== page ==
Regrets For Fuel

No regrets.

For as long as I can remember, I have loathed this saying. It is something that millennials, in particular, seem very fond of using as their mantra. It is, in a way, an excuse. I know I did something extraordinarily ignorant, but no regrets! I learned something!

As true as it may be that negative consequences due to poor choices can act as the teachers of life, I don’t think it’s accurate to say that not regretting our behavior is part of the learning experience. In fact, I believe that regret is actually life’s greatest, most impactful teacher.

We all make poor decisions at times. We do things that are detrimental to our relationships, our bodies, our very livelihoods. These decisions often lead to negative consequences, such as losing a relationship we had held in a place of value, struggling to correct distorted body image, losing jobs or having career setbacks. For someone struggling with the aftermath of a poor choice, claiming a lack of regret feels a lot like an excuse to me.

They are using the ‘no regret’ mantra to excuse the fact that they failed themselves (or others) in some way. They failed to commit to a healthy lifestyle, but they don’t regret the setback because ‘I wanted it at the time’. They failed to protect their heart and value themselves in a relationship because ‘I wanted that at the time’. They failed to advance themselves intellectually or financially because ‘I wanted to do this instead at the time’.

Regret isn’t a monster lurking in the shadows of our past. Regret is the small voice that says ‘I don’t want to feel that way again’. Regret is a catalyst for positive change. Regret is me saying ‘wow, that was silly. Next time I’ll do things differently’. Regret is being able to recognize a shortcoming and not making an excuse, but rather a conscious decision to be a better person afterward.

Regret is just like anything else: It can be a seed that, when nurtured, can grow into a flower. Or it can be a weed that, left unchecked, can choke out a blossom. You get to choose. Ignoring that it’s there doesn’t make it go away when you’re laying in bed at night, unable to sleep, not admitting to anyone (maybe not even yourself) that you were ever wrong.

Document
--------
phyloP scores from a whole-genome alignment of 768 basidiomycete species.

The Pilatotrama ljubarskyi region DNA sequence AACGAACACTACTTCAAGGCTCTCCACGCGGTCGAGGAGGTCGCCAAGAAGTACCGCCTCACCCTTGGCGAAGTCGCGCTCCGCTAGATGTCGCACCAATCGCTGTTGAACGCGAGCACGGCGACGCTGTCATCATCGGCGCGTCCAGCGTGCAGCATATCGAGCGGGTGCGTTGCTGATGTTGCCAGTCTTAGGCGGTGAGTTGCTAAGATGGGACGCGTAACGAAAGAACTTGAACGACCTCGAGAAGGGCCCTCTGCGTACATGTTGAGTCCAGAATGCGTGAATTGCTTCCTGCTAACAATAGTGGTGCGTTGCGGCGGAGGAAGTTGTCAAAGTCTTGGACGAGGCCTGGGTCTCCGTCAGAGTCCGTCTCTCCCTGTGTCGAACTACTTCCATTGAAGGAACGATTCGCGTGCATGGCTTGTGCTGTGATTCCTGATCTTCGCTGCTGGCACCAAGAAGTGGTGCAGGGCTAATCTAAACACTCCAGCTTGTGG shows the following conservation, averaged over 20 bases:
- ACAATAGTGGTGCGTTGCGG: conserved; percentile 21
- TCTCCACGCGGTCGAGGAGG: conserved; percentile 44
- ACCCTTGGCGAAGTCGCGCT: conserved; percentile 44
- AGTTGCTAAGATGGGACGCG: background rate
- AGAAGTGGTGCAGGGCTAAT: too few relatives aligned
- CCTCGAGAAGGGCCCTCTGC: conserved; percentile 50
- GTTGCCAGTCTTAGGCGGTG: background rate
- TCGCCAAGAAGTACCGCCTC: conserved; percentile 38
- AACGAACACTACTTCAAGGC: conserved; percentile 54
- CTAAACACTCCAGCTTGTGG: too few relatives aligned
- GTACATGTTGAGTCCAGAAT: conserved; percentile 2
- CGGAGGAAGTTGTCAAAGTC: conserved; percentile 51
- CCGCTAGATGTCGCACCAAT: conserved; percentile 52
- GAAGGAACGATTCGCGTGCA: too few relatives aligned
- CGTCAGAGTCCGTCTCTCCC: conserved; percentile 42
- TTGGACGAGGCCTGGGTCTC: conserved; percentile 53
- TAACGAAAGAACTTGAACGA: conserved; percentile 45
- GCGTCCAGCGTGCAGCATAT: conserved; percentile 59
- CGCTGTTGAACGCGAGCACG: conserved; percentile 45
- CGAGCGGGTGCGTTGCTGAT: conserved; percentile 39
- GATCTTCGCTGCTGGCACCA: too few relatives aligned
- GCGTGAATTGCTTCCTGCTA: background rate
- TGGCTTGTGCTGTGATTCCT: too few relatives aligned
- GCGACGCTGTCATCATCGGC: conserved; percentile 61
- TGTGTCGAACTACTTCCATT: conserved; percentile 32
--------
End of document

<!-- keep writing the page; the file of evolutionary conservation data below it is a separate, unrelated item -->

“No regrets” is a scapegoat for accountability. When we choose to shrug our shoulders at our errors, we are telling ourselves that we don’t have to be accountable anymore. We’re human. We make mistakes. Oh well. Indifference. Apathy. A vicious cycle of never getting better.

There is also a very large difference between regretting something and mentally berating yourself to the point of self-abuse. I can regret eating an entire cake and use that feeling to ensure that I never do that again. Or, I can sit there and berate myself and wallow in a place of self-loathing because ‘you are so disgusting, you might as well just give up trying to eat well at all’.

Regret leads to me making a better decision next time.

Self-loathing leads to me giving up my efforts of fitness altogether.

When I was coming out of the haze of an abusive relationship, some well-meaning person advised me not to regret the seven years I had wasted on a significant other. Don’t get me wrong, I understand that I didn’t choose to find myself in an abusive situation. But I am responsible for making a series of poor decisions that kept me there. The regret I feel about the situation had propelled me toward a healthier relationship with myself.

 I would not be the person I am, nor would I have the relationships I am currently nurturing, were it not for regretting the way I had behaved in the past.

Let me just encourage you to consider regret a little differently today. There are people who will make you feel like having regret makes you ‘less’. They will try to discourage regret more readily than they will encourage you to recommit yourself to goals. These people mean well. They aren’t enemies. But if you want to achieve something with your life, you must hold yourself accountable to your mistakes and move forward with a healthy dose of the kind of regret that ensures you won’t make the same bad choice again.

Regret is a catalyst of positive change. It is one of the many things that can catapult us toward making firmer commitments to the kind of work ethic that will end in results. Whatever your goals, commit. Dedicate. And, for the love of yourself, regret every single bad decision that has set you back in achieving it.

Now, get out there and smash it.

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